Mahmoud, the oldest of the boys who worked with me on the acropolis, was taciturn, but his younger cousin, all of 16, was light-hearted, and easily broke into a smile. That all changed one day. A cloud hung over the latter’s head. Mahmoud explained. His cousin had been informed that for the second time, a marriage had been arranged for him.
My kids were from prominent families in the village. Marriage serves to cement alliances between families. From that point of view, two wives are better than one.
From a 16 year old’s point of view, the thought of what lie ahead was like a death sentence (two mother-in-laws!). He bore a visible weight on his shoulders, though the consummation of both marriages, and attendant responsibilities, lay years in the future.
Marriage in many cultures is a way for a family to expand its power and influence. Whose family? I’m not sure there is a general rule. Observations I have made suggest that the bride’s family is the one that makes the play. If that is true, it’s no wonder my happy-go-lucky 16 year old friend was happy no more. He knew that, aside from his family of origin, the eyes of two additional extended families were on him from now on, eyes that sized him up, and owned him. Eyes of people who would always regard the women he would marry as theirs. Eyes of people who would regard his children as their children.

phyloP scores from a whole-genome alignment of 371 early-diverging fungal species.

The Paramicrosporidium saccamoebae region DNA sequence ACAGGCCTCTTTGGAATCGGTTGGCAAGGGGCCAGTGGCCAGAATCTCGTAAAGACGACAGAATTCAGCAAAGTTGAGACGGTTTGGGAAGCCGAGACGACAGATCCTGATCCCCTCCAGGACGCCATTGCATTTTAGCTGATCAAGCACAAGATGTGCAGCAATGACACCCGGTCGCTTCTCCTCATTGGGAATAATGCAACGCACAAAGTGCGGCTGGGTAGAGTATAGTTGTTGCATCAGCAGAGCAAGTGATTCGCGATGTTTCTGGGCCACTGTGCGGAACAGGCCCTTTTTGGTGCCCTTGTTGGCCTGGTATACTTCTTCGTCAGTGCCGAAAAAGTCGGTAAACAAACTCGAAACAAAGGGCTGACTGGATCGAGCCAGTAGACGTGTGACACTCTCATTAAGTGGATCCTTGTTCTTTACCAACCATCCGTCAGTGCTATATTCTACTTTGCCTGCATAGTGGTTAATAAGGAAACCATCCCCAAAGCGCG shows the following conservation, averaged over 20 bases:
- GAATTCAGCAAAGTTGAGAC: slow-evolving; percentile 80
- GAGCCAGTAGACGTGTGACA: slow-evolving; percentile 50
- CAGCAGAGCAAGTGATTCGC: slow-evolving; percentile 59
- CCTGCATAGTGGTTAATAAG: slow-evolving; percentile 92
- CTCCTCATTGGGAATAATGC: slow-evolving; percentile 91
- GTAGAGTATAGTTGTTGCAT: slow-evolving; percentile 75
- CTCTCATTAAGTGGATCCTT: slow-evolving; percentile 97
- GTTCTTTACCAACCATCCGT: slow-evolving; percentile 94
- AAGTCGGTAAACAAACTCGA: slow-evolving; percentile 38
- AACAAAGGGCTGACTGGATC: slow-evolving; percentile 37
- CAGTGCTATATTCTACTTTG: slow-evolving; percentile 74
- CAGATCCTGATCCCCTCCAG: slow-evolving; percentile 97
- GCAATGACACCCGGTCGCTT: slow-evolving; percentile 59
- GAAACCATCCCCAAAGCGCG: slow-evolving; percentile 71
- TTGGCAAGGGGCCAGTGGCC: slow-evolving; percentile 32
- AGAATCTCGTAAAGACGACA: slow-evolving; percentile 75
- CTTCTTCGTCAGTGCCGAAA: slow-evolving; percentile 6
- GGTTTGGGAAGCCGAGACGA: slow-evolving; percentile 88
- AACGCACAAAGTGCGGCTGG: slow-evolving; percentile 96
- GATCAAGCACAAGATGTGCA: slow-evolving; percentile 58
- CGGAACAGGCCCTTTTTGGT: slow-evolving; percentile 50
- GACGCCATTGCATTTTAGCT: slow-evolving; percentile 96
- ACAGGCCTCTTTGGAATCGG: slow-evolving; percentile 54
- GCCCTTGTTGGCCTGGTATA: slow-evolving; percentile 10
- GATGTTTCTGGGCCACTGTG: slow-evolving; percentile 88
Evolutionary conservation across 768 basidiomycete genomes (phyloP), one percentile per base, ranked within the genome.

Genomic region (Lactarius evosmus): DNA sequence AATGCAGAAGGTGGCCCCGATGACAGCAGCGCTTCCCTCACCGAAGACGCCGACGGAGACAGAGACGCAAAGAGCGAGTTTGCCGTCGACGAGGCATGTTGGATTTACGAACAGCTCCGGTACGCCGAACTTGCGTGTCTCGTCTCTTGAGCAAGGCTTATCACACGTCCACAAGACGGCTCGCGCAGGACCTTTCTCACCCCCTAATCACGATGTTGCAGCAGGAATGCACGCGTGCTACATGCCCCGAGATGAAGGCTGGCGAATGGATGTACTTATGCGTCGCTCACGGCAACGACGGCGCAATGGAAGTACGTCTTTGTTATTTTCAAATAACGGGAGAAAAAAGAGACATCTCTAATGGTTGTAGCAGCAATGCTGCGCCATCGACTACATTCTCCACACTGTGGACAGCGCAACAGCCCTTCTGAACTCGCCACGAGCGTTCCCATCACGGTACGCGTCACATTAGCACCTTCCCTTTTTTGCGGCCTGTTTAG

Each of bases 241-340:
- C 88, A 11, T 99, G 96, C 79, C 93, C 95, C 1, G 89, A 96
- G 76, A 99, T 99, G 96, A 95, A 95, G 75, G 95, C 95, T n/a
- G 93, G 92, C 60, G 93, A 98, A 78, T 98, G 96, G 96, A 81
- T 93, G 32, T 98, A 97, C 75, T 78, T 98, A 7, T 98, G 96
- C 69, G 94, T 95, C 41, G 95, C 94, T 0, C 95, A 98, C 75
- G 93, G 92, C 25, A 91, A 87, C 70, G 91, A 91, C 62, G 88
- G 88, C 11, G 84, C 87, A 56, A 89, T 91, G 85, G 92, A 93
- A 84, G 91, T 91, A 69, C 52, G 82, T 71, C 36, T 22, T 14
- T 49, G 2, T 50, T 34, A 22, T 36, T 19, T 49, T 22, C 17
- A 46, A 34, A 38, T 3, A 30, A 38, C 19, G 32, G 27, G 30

In Syria of old, according to a biblical writer, the same situation obtained. Long after Laban was to have relinquished his daughters to his son-in-law Jacob, he talked like this (Gen 31:43):
וַיַּעַן לָבָן וַיֹּאמֶר אֶל־יַעֲקֹב
הַבָּנוֹת בְּנֹתַי וְהַבָּנִים בָּנַי וְהַצֹּאן צֹאנִי
וְכֹל אֲשֶׁר־אַתָּה רֹאֶה לִי הוּא
Laban replied and said to Jacob:
The daughters are my daughters, the children, my children, the flocks, my flocks:
all that you see is mine.
Talk about being owned! In the dialogue following, Laban admits that what he sees as his is not his to oversee: “But now what have I to say about my daughters and the children they have borne?” He goes on to compel Jacob to agree not to jeopardize the position of his daughters and grand-children by marrying other women (Gen 31:50). In traditional cultures - and according to Freudian and Lacanian psychology, one's family of origin is always one's primary family. Laban defends the interests of his family in calculated disregard of the wishes of its members and of the interests of Jacob and his family. To this day, this is the true meaning of “family values” in culture after culture around the world.
Tel Qarqur series: